Reza ZeinaliTorbati et al.
Status: closed

RC1: 'Comment on tc202183', Thomas Rackow, 05 Jul 2021
Review of „A probabilistic model for fracture events of Petermann ice islands under the influence of atmospheric and oceanic conditions“ by Reza ZeinaliTorbati et al.
The present study tackles an important problem not only for realworld applications and offshore operations, but also for numerical modelling of icebergs. While there is some knowledge about melting and wave erosion of icebergs, the fracturing of icebergs is a process that is not well understood and therefore still usually missing from models, and only a handful of studies have mentioned or even tackled this issue. ZeinaliTorbati et al. present a timely paper with a probabilistic fracture model for ice islands as a function of the underlying oceanic and atmospheric conditions that could be of high interest to marine offshore activities in the Canadian Arctic, and conceptually it is also very interesting for the inclusion in general iceberg forecasting models.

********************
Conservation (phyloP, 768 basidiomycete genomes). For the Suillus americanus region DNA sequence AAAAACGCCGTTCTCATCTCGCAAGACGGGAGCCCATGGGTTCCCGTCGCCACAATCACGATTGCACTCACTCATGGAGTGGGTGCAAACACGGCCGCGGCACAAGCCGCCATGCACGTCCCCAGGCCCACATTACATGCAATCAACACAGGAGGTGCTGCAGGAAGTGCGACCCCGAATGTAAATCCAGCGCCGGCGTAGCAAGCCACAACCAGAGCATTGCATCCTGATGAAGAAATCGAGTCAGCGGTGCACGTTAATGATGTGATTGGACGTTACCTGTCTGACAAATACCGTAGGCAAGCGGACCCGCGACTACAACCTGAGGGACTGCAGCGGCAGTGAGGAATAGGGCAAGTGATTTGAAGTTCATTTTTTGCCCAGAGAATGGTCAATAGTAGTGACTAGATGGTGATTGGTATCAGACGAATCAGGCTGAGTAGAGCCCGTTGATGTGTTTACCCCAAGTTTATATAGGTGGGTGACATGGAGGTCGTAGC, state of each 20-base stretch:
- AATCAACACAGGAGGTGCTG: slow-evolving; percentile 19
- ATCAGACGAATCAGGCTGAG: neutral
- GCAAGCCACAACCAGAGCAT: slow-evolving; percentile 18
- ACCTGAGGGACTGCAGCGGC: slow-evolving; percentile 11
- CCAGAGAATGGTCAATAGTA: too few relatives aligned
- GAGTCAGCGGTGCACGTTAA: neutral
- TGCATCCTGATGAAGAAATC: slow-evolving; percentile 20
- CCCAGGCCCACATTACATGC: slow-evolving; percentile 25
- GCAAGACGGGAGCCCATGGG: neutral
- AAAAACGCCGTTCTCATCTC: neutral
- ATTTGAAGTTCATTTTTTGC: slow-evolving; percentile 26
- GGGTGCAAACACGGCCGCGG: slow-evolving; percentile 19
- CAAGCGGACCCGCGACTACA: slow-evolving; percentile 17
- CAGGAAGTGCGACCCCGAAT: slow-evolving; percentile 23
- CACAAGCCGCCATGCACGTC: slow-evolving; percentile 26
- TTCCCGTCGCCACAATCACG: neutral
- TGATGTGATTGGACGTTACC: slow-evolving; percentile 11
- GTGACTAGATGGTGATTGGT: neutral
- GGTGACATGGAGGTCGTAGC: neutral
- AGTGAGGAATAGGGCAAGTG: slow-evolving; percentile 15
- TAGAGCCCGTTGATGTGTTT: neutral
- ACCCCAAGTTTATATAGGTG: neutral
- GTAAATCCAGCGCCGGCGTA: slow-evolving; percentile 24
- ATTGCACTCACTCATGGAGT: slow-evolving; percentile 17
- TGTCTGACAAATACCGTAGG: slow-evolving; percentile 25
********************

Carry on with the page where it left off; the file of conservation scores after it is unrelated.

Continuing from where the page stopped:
The paper is generally wellwritten and presented in an understandable manner. The quality of the figures is okay. I think that the authors address a topic that is of considerable interest and there are only very few papers about that topic so far, so I would like to see the study published. Specifically, however, there are two studies that go into a very similar direction and that are not discussed. First of all, this is the 3yrold study by Bouhier et al. (2018) that was published in the same journal (The Cryosphere), and secondly the highimpact study by England, Wagner and Eisenman (2020) in Science Advances. In my opinion, it is import that these two studies are appropriately discussed and cited, and some statements in the paper should be toned down accordingly. To give some examples: